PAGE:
During a campaign stop at the Iowa State Fair on Friday, Ted Cruz was confronted by actress Ellen Page on his traditionally anti-LGBT stances while mingling with supporters. It was an awkward encounter to say the least, especially given that Cruz didn't seem to realize he was speaking to one of the bigger public voices in the LGBT advocacy movement. Despite the fact that Cruz has championed himself as a defender of liberty in the past, his response (or rather, non-answer) showed exactly how altogether ignorant he really was on the topic.
Taking questions from a large crowd surrounding an outdoor grilling station (how fitting), Cruz called on Page, who was dressed in a hat and sunglasses, in order to address what he likely figured would be a typical, friendly inquiry.
Page asked, "What about the question [of] LGBT people getting fired ... strictly for being gay or trans[gender]?" Cruz seemed taken aback by her question and stammered for a moment, pausing to collect his thoughts.
"What we're seeing now, is actually... we're seeing Bible-believing Christians being persecuted," Cruz answered. Page countered that they were simply being called out for discriminating against LGBT people, to which Cruz replied, "No, [it's because they're] living according to their faith."
Cruz then cited an instance in Grimes, Iowa, in which one couple, Mennonites Betty and Richard Odgaard, had refused to offer their bistro-slash-art gallery, Gortz Haus, as a wedding venue to a same-sex couple. After years of litigation between the couple's attorney, Eric Baxter of the Becket Fund for Religious Liberty, and the Iowa Civil Rights Commission, the business finally shuttered its doors due to financial difficulties from loss of business, despite paying out $5,000 in reparations to the gay couple.
"That is fundamentally wrong," said Cruz. "Imagine, hypothetically, if you had a gay florist ... and two evangelical Christians, and the gay florist said, 'You know what, I disagree with your faith, I don't wanna provide flowers' — "
"I would say they should provide the flowers," said Page, stopping him. Cruz then argued that it would be fair for the gay florist to deny the couple based on their faith and told Page that "there [would be] lots of other people [they could] buy flowers from" instead.
Cruz's parable conveniently left out the part where any religious group subjected to such behavior would likely have protested the business as well in an attempt to shut it down. Just take a look at any LGBTQ-friendly measure or ad campaign currently in the headlines for just a taste of what might occur should such a discriminatory practice actually happen.
After a Wells Fargo Bank commercial featuring a lesbian couple learning to communicate with their deaf daughter aired in June, for example, pastor and televangelist Franklin Graham angrily called for an all-out boycott of the bank, even going so far as to pull his personal accounts from the institution altogether. In a ranting Facebook post, Graham wrote,
Have you ever asked yourself–how can we fight the tide of moral decay that is being crammed down our throats by ... the gay & lesbian community? ... This is one way we as Christians can speak out—we have the power of choice. Let’s just stop doing business with those who promote sin and stand against Almighty God’s laws and His standards.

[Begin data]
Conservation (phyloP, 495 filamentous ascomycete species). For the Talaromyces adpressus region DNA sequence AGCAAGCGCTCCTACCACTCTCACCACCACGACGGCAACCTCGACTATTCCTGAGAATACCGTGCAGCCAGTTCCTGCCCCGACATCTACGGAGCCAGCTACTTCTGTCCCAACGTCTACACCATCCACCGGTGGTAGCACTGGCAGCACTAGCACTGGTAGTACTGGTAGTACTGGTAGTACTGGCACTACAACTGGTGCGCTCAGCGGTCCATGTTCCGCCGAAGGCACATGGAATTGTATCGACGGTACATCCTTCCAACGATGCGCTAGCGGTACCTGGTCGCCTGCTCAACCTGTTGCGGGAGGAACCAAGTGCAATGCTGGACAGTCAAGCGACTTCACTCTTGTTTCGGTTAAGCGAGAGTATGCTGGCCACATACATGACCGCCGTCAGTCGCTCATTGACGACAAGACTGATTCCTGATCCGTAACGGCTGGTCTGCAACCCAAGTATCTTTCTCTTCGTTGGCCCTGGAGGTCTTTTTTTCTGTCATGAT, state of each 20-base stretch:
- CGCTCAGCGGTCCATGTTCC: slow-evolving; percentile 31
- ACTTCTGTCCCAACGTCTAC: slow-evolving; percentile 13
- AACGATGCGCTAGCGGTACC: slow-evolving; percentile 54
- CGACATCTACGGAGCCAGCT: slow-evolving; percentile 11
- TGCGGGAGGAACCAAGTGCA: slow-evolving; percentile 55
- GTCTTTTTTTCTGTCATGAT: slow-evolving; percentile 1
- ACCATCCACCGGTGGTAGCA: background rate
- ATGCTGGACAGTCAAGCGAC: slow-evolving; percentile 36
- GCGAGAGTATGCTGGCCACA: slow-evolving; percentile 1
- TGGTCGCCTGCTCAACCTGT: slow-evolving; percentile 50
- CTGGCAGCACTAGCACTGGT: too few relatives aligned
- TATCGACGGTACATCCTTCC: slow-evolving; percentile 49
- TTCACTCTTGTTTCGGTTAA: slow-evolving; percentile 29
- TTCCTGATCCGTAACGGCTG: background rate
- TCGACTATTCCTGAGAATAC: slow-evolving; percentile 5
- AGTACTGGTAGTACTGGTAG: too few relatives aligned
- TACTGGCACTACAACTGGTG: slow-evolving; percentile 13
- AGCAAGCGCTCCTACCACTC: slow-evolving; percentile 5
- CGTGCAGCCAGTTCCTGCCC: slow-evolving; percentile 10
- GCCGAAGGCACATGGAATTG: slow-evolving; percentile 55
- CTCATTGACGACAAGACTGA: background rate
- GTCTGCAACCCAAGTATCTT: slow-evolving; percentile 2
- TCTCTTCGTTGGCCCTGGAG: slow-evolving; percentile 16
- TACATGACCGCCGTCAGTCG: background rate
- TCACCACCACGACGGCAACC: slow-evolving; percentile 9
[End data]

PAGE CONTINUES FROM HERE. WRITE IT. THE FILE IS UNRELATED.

Thankfully, the protest didn't gain much traction — but the anger among the religious community was still strongly felt.
Bizarrely-constructed scenarios weren't the only thing on Friday's agenda, however. Unsatisfied with simply drawing up one poorly thought-out metaphor, Cruz attempted to offer another strange rebuttal to Page's pro-LGBT arguments. After calling out "liberal intolerance" for being anti-inclusionary and (again) for continuing the war on Christians, Page stopped him, suggesting that the left wasn't necessarily calling for persecution, but for increased civility and tolerance toward the LGBTQ community as a whole.
"I think it's more tolerance for LGBT people ... it used to be illegal," said Page. "People were thrown in jail, and we've come a really, really long way." Cruz, with a confused look on his face, asked her "who [had] been thrown in jail," not understanding Page's references. "Gay people," said Page, stunned.
Dismissing her concerns, Cruz remarked, "Do you know where gay people are being persecuted [more] right now?" He added that around the world, gay people were being killed by ISIS and Islamic terrorists. "[They're] executing people, and on the left, you hear complete silence."
Page argued back that his accusations were untrue, instead countering that LGBTQ individuals in many countries around the world were being killed by Christian groups as well. Cruz seemed unconvinced.
Page was correct: in countries like Uganda, where several American evangelicals espoused falsehoods about "curing" homosexuality and taught locals about "the gay agenda — that whole hidden and dark agenda" in 2010 (further prompting the all-out war on homosexuals that came afterward), or Jamaica, where gay individuals have routinely been beaten, driven out of their communities, and refused basic healthcare, LGBTQ communities often become martyrs for the cause of American-branded fundamentalism. But that sort of fact-based argument seemed to fly past Cruz, who instead countered,
Does it trouble you at all that you draw a moral equivalence between Christians in Jamaica and radical Islamic terrorists in ISIS who are beheading children? [Jamaica] may not be celebrating a gay pride parade, but they're not murdering people.
Until Cruz can get his facts together, he might want to avoid getting himself into arguments that he's simply too ill-equipped to handle.